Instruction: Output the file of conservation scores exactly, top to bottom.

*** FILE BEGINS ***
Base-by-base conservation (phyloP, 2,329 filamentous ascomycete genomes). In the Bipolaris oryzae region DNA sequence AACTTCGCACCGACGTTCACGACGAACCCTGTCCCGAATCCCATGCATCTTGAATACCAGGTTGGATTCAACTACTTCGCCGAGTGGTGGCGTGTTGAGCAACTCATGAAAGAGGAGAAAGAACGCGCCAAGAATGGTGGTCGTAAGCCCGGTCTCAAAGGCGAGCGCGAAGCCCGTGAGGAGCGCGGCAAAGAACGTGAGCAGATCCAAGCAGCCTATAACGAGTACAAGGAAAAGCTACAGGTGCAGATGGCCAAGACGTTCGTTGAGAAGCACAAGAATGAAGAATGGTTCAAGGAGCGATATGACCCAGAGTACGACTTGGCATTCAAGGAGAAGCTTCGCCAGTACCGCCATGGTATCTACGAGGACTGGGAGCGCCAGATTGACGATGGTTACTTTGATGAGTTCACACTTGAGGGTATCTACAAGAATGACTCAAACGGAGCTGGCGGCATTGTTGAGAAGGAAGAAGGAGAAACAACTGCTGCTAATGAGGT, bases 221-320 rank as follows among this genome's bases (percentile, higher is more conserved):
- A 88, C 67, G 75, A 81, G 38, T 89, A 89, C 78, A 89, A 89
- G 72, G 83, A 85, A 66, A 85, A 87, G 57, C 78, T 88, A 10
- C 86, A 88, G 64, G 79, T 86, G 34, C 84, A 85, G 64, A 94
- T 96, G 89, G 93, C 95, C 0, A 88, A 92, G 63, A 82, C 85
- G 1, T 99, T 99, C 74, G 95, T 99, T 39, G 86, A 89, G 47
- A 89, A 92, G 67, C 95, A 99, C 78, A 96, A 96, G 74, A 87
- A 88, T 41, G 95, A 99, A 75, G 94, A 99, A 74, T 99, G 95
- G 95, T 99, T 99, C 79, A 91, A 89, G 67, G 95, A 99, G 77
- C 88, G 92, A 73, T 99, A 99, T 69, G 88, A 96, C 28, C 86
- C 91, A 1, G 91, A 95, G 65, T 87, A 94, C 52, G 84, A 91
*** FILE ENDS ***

Base-by-base conservation (phyloP, 2,329 filamentous ascomycete genomes). In the Bipolaris oryzae region DNA sequence AACTTCGCACCGACGTTCACGACGAACCCTGTCCCGAATCCCATGCATCTTGAATACCAGGTTGGATTCAACTACTTCGCCGAGTGGTGGCGTGTTGAGCAACTCATGAAAGAGGAGAAAGAACGCGCCAAGAATGGTGGTCGTAAGCCCGGTCTCAAAGGCGAGCGCGAAGCCCGTGAGGAGCGCGGCAAAGAACGTGAGCAGATCCAAGCAGCCTATAACGAGTACAAGGAAAAGCTACAGGTGCAGATGGCCAAGACGTTCGTTGAGAAGCACAAGAATGAAGAATGGTTCAAGGAGCGATATGACCCAGAGTACGACTTGGCATTCAAGGAGAAGCTTCGCCAGTACCGCCATGGTATCTACGAGGACTGGGAGCGCCAGATTGACGATGGTTACTTTGATGAGTTCACACTTGAGGGTATCTACAAGAATGACTCAAACGGAGCTGGCGGCATTGTTGAGAAGGAAGAAGGAGAAACAACTGCTGCTAATGAGGT, bases 221-320 rank as follows among this genome's bases (percentile, higher is more conserved):
- A 88, C 67, G 75, A 81, G 38, T 89, A 89, C 78, A 89, A 89
- G 72, G 83, A 85, A 66, A 85, A 87, G 57, C 78, T 88, A 10
- C 86, A 88, G 64, G 79, T 86, G 34, C 84, A 85, G 64, A 94
- T 96, G 89, G 93, C 95, C 0, A 88, A 92, G 63, A 82, C 85
- G 1, T 99, T 99, C 74, G 95, T 99, T 39, G 86, A 89, G 47
- A 89, A 92, G 67, C 95, A 99, C 78, A 96, A 96, G 74, A 87
- A 88, T 41, G 95, A 99, A 75, G 94, A 99, A 74, T 99, G 95
- G 95, T 99, T 99, C 79, A 91, A 89, G 67, G 95, A 99, G 77
- C 88, G 92, A 73, T 99, A 99, T 69, G 88, A 96, C 28, C 86
- C 91, A 1, G 91, A 95, G 65, T 87, A 94, C 52, G 84, A 91